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Rutgers Football: If it bleeds, it leads

The arrest of a redshirt freshman defensive back raised a lot of eyebrows. And it raised some hackles, too.

Bruce Thorson-USA TODAY Sports

Let's start out with this admission: reporters, for the most part, are just doing their jobs when they report news that we don't like.  And I'm quite sure that a lot of people who read this site were not thrilled when they read of the arrest of Darian Dailey.  Our Andy Egan posted a story here when it happened.

None of us were happy.  It was a sad event for that young man, and by all accounts he has some big problems to deal with.  For a lot of us, it was a disappointment from a football stand point; he was a player who we likely were going to lose, but one about whom we really didn't know much if anything.

But a few folks, me included, were a little bothered by Dan Duggan's story and subsequent tweet about the matter.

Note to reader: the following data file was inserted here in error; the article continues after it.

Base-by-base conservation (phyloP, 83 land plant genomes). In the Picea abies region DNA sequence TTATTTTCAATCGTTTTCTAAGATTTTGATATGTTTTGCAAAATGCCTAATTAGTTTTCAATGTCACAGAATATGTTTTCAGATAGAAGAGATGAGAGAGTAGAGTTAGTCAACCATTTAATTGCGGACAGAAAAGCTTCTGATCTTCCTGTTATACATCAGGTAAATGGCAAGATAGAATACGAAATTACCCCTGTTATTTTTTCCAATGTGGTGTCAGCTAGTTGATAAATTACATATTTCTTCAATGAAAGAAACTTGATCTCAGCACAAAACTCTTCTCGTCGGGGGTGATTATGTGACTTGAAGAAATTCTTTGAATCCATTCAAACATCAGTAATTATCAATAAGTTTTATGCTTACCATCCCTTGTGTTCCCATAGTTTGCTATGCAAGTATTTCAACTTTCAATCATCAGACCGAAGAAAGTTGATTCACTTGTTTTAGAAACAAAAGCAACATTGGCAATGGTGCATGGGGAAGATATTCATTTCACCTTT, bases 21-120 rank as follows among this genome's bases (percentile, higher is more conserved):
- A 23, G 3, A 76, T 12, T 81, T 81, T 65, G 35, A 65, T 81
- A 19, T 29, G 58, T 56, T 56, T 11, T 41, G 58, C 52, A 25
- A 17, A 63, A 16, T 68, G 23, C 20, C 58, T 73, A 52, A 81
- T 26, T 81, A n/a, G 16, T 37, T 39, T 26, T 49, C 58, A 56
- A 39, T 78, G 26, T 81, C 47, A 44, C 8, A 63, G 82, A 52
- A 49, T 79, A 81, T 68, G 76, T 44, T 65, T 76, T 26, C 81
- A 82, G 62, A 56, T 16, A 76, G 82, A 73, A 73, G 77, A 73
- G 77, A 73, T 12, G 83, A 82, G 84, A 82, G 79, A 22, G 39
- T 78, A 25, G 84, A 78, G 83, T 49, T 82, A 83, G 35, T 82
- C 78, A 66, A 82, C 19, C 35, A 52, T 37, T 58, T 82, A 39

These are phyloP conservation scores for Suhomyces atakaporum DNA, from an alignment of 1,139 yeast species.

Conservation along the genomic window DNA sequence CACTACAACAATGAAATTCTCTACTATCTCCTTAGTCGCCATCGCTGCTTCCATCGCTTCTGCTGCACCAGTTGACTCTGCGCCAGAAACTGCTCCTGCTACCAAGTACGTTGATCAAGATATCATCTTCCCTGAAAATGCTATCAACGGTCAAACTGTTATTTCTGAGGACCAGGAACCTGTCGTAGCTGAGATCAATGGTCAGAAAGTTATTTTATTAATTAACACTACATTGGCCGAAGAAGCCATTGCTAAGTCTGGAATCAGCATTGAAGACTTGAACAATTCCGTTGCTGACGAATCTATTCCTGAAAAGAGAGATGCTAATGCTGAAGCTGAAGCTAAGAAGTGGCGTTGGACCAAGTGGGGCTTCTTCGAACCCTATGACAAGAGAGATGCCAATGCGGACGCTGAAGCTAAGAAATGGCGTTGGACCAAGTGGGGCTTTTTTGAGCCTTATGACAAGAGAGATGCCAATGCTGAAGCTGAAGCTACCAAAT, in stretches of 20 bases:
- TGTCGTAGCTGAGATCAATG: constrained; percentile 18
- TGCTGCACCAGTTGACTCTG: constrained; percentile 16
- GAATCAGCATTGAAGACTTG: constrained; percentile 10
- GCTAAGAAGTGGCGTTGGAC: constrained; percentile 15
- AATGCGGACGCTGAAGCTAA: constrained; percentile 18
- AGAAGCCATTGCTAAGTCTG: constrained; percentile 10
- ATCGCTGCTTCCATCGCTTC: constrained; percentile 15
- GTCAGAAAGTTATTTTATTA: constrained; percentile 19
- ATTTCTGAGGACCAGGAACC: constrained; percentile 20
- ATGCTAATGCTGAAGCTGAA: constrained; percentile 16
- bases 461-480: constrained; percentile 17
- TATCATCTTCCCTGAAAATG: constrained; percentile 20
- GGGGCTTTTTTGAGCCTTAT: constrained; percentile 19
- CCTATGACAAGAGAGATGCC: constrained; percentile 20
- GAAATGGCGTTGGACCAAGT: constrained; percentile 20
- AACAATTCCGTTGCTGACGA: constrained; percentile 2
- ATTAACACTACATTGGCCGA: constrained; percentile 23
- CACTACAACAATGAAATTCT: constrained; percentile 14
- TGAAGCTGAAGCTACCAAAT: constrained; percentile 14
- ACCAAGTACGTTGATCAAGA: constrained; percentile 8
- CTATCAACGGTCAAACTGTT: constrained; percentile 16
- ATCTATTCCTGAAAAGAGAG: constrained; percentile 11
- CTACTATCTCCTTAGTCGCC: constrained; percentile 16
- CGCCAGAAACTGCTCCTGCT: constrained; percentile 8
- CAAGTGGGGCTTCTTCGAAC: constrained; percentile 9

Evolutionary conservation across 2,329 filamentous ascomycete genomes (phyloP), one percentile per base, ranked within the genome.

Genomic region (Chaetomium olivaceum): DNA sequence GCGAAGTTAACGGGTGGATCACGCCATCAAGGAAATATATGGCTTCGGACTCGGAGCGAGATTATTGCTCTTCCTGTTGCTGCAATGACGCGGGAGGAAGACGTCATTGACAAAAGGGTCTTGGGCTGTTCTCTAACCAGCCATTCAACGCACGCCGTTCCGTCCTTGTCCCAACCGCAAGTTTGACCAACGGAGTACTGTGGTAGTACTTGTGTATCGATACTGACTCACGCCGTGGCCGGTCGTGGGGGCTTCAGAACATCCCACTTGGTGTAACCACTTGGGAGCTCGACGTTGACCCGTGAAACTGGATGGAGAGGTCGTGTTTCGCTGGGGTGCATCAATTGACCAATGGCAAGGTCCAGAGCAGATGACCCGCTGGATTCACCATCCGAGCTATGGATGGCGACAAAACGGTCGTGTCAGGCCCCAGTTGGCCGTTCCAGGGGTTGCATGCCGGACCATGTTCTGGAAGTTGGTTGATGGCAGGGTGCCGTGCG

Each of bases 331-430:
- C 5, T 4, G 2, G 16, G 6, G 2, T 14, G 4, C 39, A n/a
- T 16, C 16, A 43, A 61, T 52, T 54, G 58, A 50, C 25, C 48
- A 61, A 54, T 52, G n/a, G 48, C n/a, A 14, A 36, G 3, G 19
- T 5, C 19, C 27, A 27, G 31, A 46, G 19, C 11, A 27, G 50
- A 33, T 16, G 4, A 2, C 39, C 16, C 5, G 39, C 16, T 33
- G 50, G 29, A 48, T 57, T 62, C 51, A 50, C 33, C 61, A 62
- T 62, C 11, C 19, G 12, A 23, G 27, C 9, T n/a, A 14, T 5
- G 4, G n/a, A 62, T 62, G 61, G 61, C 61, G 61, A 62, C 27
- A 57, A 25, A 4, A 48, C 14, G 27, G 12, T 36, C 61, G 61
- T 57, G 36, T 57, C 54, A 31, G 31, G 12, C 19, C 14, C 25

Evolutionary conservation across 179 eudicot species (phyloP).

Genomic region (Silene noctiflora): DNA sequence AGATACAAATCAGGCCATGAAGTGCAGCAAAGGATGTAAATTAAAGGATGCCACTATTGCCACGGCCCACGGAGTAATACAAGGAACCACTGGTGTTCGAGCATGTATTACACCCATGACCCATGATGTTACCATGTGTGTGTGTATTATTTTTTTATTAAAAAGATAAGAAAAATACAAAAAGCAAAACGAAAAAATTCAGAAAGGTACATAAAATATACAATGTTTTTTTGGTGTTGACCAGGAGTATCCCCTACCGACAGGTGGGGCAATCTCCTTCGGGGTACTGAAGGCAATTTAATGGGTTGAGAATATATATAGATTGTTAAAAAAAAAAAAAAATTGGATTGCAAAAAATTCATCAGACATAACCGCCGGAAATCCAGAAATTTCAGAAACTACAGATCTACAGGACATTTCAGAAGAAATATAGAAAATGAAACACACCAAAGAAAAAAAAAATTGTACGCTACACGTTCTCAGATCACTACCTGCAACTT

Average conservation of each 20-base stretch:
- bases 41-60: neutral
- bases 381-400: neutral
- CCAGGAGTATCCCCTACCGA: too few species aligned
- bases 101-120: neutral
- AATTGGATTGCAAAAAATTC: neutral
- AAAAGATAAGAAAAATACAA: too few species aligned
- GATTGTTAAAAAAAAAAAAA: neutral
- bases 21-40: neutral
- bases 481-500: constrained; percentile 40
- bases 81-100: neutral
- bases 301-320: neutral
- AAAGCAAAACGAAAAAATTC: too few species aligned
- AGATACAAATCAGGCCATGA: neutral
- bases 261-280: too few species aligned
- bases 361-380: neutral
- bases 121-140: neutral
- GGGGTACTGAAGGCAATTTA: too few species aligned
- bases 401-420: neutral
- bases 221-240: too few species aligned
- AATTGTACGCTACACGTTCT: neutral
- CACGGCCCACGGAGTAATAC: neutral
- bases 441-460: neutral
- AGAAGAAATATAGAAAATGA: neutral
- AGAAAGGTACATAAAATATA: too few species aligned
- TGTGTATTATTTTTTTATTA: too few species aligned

To some of us, the story had turned from a single player being in trouble with the law to Rutgers' program becoming Florida State North.

I took issue, as did a few others, with Duggan's report about the three arrests.

Well, the fact is we can't say they didn't happen, but that "three arrests" item became, for me, how the story was being told.  Ruhann Peele, Philip Nelson, and now Darian Dailey.  For me, a big part of this was the fact that with Nelson and Dailey, they were home, a thousand miles away from Piscataway and the cocoon that is a football player's world on campus.  They were back with their "friends" - and you can use that term rather loosely - who had influence over them.  And that's what I tweeted to Duggan.

Dan Duggan replied, and he was right in the sense that coaches have no control over a player when they aren't in close proximity.

For what it's worth, what I was getting at was that Rutgers hasn't, as far as I know, ever covered up a problem.  Kyle Flood has faced them and dealt with them head on.  Nelson was removed from the team, Peele was suspended and lost last season, and it looks like Dailey may not be spared the axe, either.  As of this writing, Flood has indicated that Rutgers is gathering information - the logical and fair thing to do - and will act when they know what they need to know.

For Darian Dailey, this tweet pretty much sums up the matter.

Indeed, cautionary tale for well as for us.  If it bleeds, it leads.